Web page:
London's East End Synagogues, cemeteries and more......

My personal journey through the Jewish East End of London


An outline of Jewish History - Middle Ages to the present - how Jews arrived in England

The earliest Jewish immigrants to the UK arrived with William the Conqueror in 1066.  They performed tasks Christians were not permitted to do - money lending (usury) etc. When they had outlived their usefulness anti-Semitism led to massacres of Jews up and down the country.  Jews were accused of 'the blood libel' and were finally expelled from England by Edward 1st in 1290.   Meanwhile, heroic Crusaders were marauding down the Rhine slaughtering all and sundry - especially Jews

Jews living in Islamic countries - notably Spain and Portugal - were having a less traumatic time and, despite brief interludes of persecution, led a relatively stable and prosperous existence.  Jews were able to rise to high office and Jewish culture flourished.  In the early 1970's the late Rabbi David Goldstein edited a marvellous book of Jewish Sephardi poetry called,  'The Jewish Poets of Spain' published by Penguin.  If you ever see a copy for sale my advice is to grab it before I do!  The word 'Sephardi' refers to Jews of Spanish/Portuguese origin.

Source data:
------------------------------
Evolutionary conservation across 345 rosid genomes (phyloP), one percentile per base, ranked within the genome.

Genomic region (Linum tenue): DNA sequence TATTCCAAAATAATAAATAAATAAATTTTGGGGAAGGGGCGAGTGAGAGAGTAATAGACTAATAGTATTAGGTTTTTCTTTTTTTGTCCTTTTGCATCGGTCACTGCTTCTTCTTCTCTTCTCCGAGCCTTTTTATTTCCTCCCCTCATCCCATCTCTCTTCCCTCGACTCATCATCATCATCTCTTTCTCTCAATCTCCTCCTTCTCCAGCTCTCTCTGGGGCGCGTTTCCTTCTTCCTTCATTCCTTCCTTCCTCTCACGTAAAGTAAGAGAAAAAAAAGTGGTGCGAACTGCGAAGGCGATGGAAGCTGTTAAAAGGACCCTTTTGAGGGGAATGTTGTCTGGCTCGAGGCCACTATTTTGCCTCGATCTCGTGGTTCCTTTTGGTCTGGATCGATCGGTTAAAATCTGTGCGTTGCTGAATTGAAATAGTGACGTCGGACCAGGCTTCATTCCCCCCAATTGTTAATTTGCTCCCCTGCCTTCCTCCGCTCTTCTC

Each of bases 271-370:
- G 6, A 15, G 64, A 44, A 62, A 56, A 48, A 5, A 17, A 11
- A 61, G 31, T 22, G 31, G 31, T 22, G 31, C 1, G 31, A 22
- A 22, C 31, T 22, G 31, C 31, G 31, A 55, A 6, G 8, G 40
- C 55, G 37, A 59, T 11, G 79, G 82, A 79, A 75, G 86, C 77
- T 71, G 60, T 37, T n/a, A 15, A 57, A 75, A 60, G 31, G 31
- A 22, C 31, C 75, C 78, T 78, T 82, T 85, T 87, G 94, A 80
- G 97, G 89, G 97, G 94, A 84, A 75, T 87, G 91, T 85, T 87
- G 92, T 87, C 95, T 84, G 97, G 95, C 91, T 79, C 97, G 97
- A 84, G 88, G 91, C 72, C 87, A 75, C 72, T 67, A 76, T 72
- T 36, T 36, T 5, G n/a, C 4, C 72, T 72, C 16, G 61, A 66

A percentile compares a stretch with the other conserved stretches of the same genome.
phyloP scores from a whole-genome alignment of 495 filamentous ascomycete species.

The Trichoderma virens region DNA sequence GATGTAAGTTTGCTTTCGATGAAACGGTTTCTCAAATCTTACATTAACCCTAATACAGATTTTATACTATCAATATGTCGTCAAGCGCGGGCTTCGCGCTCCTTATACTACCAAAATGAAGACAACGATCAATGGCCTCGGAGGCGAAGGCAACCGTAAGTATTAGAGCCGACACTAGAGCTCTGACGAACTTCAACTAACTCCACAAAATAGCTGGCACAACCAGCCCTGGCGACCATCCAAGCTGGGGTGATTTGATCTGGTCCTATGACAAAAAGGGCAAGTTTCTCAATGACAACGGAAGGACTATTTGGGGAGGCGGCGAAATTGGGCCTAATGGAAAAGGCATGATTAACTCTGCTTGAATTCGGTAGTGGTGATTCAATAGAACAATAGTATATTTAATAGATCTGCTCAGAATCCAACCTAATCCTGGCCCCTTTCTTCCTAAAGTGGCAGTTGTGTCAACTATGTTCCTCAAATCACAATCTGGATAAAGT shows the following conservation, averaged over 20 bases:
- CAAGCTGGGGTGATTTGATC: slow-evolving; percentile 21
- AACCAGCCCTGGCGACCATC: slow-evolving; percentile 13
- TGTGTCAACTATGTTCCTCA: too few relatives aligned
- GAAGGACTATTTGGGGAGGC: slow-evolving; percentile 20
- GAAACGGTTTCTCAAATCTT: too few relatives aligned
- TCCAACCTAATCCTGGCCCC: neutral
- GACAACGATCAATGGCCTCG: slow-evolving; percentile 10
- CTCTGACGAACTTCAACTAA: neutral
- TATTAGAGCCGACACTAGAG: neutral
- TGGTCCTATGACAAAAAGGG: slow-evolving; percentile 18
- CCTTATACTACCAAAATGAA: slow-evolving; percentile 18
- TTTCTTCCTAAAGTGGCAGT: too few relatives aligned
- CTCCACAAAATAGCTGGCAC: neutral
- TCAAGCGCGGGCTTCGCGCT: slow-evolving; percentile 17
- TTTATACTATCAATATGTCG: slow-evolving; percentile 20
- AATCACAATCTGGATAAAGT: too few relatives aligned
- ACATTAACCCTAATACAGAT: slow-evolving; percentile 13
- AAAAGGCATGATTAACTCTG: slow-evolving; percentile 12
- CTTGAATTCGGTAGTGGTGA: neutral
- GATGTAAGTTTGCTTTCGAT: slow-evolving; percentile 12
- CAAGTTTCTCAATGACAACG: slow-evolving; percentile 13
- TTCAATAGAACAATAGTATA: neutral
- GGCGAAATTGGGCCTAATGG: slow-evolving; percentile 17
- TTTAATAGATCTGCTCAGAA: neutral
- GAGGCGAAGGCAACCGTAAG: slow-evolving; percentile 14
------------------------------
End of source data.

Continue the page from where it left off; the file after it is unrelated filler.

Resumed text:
When the Christian reconquest of Spain and Portugal was completed in the 15th Century, Jews and Muslims were subjected to the gentle hands of the Roman Catholic Church via the Office of the Inquisition.  Methods such as torture and burning alive were used to convert non believers to Roman Catholicism.  In 1492 King Ferdinand and Queen Isabella of Spain ordered the expulsion of Jews and Muslims from their lands.  Portugal followed a few years later.  Some 'secret' Jews (Marranos) remained in Catholic Europe, but were subject always to the terror of discovery by the Roman Catholic Inquisition.